Suffice it to say the emotional material works. It does not hit quite as hard as any of the Pixar films that most identify with as the ones that really make them cry (I’m speaking to Toy Story 2 once again, let alone something obvious like Up or Inside Out), but the film has its properly affecting moments nonetheless. I guess I just wish the rest of the film could live up to its predecessor in some way.

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With Finding Nemo sitting high as one of my absolute favorite Pixar films, Dory was always going to be in a tough spot, as far as topping it. This doesn’t take away from the film being solid overall, but there is less wonder this time around and the film comes up lacking as far as some of the more clever conversations are concerned, compared to the first film. As I said, the narrative ends up feeling a bit more episodic, as plot momentum tends to stop and start. There is nothing egregiously bad here whatsoever, but sometimes it’s just clear that I’m not responding with over-the-moon praise for one thing, as I do with another.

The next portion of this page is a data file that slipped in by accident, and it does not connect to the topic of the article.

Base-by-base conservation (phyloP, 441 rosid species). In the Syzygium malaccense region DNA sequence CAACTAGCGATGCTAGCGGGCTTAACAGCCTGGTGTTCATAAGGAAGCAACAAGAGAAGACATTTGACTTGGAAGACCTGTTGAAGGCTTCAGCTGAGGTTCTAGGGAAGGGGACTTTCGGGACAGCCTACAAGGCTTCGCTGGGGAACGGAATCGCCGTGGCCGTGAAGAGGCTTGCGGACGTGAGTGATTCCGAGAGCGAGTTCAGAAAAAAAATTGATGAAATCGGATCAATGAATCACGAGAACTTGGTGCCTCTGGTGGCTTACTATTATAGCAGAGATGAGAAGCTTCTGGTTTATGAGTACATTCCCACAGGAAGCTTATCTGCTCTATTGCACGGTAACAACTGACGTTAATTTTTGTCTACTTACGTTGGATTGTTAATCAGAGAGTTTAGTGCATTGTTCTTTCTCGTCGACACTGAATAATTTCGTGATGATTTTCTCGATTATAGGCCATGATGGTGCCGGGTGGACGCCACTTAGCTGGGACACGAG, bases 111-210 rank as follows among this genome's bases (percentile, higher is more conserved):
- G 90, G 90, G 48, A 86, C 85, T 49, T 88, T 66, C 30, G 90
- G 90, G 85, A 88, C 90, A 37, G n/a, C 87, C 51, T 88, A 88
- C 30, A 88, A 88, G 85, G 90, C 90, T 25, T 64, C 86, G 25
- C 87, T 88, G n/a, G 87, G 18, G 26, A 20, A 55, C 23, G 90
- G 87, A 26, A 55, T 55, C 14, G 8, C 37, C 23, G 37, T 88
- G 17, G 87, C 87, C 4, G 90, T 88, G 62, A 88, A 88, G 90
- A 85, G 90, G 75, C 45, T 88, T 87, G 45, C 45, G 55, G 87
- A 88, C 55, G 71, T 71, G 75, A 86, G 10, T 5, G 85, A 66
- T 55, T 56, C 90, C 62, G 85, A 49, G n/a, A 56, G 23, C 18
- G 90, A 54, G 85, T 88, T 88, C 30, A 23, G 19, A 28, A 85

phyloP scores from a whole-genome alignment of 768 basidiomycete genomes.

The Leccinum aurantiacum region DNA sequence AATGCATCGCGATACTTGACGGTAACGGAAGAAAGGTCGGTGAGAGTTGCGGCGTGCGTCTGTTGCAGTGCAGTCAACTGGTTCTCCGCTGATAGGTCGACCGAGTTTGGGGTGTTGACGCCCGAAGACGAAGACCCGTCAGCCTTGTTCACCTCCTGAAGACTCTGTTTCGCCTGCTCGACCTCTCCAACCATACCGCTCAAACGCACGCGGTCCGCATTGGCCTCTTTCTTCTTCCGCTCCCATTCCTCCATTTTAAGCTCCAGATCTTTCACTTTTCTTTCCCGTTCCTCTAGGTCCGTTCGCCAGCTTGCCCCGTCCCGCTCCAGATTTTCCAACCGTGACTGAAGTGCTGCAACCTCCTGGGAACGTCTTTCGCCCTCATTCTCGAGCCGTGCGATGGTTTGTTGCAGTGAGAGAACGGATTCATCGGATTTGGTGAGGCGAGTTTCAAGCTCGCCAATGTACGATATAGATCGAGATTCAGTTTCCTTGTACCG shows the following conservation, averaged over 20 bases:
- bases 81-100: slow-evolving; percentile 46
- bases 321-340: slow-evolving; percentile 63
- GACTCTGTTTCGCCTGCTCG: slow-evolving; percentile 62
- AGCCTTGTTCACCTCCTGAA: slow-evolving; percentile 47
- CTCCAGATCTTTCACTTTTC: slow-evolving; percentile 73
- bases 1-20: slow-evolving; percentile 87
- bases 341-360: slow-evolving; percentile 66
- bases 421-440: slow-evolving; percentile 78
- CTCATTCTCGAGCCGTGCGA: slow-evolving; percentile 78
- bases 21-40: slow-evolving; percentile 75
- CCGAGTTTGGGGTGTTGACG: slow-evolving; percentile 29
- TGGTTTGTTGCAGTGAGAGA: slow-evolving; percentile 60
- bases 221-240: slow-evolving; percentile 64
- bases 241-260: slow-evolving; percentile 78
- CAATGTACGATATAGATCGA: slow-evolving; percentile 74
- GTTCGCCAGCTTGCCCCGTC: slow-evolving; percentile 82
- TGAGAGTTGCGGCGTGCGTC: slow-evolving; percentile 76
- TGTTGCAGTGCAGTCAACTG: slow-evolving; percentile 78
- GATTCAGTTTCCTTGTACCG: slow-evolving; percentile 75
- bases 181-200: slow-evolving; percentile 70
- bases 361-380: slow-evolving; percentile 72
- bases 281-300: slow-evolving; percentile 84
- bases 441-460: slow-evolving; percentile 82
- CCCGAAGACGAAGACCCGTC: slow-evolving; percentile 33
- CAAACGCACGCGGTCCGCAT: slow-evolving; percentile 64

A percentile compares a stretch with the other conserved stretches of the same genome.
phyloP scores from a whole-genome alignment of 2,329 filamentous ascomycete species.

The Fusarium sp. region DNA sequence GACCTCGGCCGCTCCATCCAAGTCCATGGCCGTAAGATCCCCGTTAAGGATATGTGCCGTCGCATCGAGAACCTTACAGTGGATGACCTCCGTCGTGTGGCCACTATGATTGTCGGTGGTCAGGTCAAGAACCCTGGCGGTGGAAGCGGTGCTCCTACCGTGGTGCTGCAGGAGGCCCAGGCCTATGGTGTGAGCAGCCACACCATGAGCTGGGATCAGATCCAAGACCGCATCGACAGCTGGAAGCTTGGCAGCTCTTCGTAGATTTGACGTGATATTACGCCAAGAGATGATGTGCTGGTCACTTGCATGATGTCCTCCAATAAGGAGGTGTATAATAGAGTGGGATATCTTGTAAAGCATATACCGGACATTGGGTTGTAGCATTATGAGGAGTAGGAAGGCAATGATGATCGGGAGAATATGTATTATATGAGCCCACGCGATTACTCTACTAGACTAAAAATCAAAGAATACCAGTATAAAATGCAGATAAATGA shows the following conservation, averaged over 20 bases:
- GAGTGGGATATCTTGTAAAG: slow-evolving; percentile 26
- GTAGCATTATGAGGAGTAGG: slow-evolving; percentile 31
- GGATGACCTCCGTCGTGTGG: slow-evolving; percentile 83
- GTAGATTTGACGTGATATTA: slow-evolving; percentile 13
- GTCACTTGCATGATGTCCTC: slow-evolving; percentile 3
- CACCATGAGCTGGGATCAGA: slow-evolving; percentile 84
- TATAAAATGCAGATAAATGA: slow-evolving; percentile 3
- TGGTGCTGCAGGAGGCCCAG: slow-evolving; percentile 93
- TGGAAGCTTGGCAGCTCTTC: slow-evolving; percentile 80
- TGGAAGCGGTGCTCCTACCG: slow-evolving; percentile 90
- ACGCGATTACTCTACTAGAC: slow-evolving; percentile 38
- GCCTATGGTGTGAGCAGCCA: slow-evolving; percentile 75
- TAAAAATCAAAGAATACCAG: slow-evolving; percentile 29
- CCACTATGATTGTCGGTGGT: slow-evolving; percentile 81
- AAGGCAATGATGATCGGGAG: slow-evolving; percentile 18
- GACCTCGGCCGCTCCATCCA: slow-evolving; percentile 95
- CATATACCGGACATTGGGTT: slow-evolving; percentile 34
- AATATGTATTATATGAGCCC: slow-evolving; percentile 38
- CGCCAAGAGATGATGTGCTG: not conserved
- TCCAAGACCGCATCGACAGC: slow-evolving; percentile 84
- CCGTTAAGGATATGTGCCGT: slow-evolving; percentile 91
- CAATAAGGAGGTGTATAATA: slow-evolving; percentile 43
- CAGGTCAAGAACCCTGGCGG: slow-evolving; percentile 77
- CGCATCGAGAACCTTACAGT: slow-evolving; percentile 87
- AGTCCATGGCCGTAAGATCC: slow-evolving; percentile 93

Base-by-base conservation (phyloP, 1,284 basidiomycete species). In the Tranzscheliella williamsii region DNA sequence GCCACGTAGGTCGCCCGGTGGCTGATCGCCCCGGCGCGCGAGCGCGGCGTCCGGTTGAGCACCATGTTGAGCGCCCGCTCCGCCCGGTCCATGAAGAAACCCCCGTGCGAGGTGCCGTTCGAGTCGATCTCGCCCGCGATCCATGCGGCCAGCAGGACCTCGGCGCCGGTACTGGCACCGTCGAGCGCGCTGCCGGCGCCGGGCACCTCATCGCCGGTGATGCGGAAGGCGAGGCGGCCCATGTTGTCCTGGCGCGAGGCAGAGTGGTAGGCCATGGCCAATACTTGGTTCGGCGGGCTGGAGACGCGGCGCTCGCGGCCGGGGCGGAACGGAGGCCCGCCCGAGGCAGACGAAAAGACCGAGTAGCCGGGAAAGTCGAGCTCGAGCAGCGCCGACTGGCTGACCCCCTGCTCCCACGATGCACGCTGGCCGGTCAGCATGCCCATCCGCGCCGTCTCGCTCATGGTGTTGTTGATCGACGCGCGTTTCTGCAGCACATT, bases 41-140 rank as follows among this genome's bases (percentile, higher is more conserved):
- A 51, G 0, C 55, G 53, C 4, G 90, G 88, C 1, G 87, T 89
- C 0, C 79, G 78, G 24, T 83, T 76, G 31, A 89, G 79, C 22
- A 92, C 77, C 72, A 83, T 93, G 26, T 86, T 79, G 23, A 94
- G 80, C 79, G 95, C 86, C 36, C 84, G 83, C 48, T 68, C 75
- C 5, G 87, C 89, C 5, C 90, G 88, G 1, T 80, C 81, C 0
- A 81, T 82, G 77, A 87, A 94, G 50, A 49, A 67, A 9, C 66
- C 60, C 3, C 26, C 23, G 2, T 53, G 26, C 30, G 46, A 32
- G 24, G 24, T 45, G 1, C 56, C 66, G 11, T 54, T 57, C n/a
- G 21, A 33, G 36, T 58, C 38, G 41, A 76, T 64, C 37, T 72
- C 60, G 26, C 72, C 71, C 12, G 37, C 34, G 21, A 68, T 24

The prospect of a sequel to Finding Nemo was met with a level of excitement from me, but I had a tough time thinking that exact same magic could be replicated. Taking the first film out of the equation, however, Finding Dory is perfectly enjoyable for pretty much anyone. It is stunning to watch, consistently funny and engaging and not afraid to delve a little deeper into the issues had by such an innocent character. I am greatly looking forward to more original projects form Pixar, but if their sequels can at least match films like this, it is very hard to complain, rather than just keep swimming and enjoying what I see.

[Note: The short that precedes the film, Piper, is excellent. Also, be sure to stay to the end of the credits for Finding Dory.]